If finding a proper place for the plant while it’s getting ready to flower is problematic, the real high-maintenance part of its ownership comes once the blooming cycle is done.

“After bloom, give your plant at least six hours of direct sun and normal room temperatures.”  Check.  We can definitely do that.  We have lots of windows with direct sunlight.

“When the danger of frost has passed, set the plant outdoors for the summer, shifting it gradually from a shady spot to full sun.”  OK, we’ll put it in our screened porch in May.  Sometime in June, we’ll let it spend a few hours a day on the back deck. Maybe I’ll set a timer.  In July, it moves to the deck full time.  Maybe.

“To encourage the formation of flower buds for next winter, be sure your plant experiences the cooler temperatures and shorter days of early autumn.  The plant needs 4-5 weeks of nighttime temperatures between 40° and 50°F, plenty of sunlight and the complete absence of artificial light after sundown.”

Next spring, the jasmine goes out on
our screened porch with the
rest of the houseplants.  No special
treatment thereafter!
The jasmine wants what?  Our cat requires less maintenance than this plant.  We have very little control over the nighttime temperatures around here.  We can get a frost in September.  “Plenty of sunlight” rules out the screened porch which provides some retained heat but fails the sunlight test.  As to the ban on artificial light, I’m at a complete loss. Maybe one of those birdcage covers at sundown?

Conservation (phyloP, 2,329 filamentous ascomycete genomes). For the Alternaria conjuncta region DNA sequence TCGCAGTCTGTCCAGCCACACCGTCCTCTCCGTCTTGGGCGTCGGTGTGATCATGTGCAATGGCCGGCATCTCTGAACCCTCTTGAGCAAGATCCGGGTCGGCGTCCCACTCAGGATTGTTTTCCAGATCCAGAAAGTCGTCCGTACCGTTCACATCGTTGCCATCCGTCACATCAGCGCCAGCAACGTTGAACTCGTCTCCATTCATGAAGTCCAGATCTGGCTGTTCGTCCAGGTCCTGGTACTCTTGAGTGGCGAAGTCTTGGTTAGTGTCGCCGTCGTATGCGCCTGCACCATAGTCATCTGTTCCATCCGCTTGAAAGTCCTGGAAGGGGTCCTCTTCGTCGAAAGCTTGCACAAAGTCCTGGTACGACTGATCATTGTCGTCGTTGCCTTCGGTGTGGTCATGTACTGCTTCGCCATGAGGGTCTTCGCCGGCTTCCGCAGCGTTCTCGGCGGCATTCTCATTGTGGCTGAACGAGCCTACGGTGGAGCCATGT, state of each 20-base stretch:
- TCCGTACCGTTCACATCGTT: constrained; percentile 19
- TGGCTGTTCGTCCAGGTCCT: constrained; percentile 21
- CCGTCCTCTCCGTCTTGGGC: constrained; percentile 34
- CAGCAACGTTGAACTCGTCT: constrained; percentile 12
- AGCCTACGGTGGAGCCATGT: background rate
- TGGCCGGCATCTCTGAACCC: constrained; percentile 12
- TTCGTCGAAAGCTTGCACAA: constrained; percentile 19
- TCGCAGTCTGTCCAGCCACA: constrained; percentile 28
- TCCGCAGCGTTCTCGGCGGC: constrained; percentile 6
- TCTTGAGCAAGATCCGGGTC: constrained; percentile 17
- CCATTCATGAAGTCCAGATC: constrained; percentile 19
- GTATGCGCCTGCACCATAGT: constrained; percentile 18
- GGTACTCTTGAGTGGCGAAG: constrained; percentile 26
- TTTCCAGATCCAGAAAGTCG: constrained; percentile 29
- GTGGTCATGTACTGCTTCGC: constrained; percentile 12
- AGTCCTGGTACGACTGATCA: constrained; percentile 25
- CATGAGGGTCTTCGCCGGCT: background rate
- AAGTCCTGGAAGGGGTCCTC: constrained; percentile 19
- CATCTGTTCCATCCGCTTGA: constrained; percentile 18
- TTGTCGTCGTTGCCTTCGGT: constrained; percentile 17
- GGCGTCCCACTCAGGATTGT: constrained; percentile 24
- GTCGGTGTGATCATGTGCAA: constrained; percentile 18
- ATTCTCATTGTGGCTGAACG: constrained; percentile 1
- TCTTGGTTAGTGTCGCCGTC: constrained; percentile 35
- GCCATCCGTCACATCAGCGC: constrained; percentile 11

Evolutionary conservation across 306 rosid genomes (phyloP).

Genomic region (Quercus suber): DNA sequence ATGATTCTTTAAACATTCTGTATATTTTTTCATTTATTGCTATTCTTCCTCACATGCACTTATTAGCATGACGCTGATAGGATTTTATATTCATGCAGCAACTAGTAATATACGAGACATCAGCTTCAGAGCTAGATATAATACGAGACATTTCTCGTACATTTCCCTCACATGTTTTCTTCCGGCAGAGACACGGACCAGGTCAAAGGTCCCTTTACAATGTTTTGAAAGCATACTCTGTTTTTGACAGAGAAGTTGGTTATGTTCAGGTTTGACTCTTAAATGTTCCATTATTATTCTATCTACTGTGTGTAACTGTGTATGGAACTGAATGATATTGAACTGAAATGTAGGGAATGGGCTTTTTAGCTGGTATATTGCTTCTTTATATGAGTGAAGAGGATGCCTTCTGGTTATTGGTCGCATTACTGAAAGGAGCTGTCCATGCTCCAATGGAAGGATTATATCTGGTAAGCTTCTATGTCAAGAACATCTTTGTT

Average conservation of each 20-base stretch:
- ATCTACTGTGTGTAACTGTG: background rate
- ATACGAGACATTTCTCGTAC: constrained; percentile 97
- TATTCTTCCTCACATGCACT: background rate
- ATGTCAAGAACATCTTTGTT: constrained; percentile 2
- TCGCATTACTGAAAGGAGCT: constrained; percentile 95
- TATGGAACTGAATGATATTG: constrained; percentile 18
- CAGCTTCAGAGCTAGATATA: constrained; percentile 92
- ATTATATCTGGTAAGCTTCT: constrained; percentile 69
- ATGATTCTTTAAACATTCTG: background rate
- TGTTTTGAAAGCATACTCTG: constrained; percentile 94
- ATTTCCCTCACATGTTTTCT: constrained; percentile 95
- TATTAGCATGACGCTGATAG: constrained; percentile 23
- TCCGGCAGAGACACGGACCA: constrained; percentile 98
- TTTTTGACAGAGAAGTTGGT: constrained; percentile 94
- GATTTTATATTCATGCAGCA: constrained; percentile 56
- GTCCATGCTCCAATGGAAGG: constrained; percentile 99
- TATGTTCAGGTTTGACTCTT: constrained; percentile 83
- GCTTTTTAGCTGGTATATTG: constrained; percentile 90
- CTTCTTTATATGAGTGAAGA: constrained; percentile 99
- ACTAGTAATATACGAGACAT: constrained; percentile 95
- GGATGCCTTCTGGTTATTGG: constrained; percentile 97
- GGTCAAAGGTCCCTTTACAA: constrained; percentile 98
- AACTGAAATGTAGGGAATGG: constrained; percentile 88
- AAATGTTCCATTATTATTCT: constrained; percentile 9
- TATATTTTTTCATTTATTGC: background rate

Because I have an investment in it and I happen to love the smell of jasmine, I’m going to pamper this plant for the next month.  With luck and a little TLC, January and February will include a sweet, heavenly scent around our house.  Come May, we’ll pop the jasmine out onto the screened porch with our other houseplants for a spring and summer of leisure.

But after that, it gets no special treatment.  It lives by the house rules.

(December 2012 update:  To bring the story full circle, we kept the jasmine on our screened porch until mid-September; then put it in our basement, which gets low light through a bank of windows and stays at a relatively constant 55 degrees. The jasmine is covered in buds as this is written and is coming 'upstairs' for the holidays.)

December 15, 2011

The Big Bright Green....

If you are reading this from a subtropical climate, be prepared to scratch your head for the next few minutes.  You see, I have a problem.  One of my shrubs refuses to acknowledge that it is winter.

Our spirea Ogden Mellow Yellow,
still hanging on, with a yucca in
the foreground.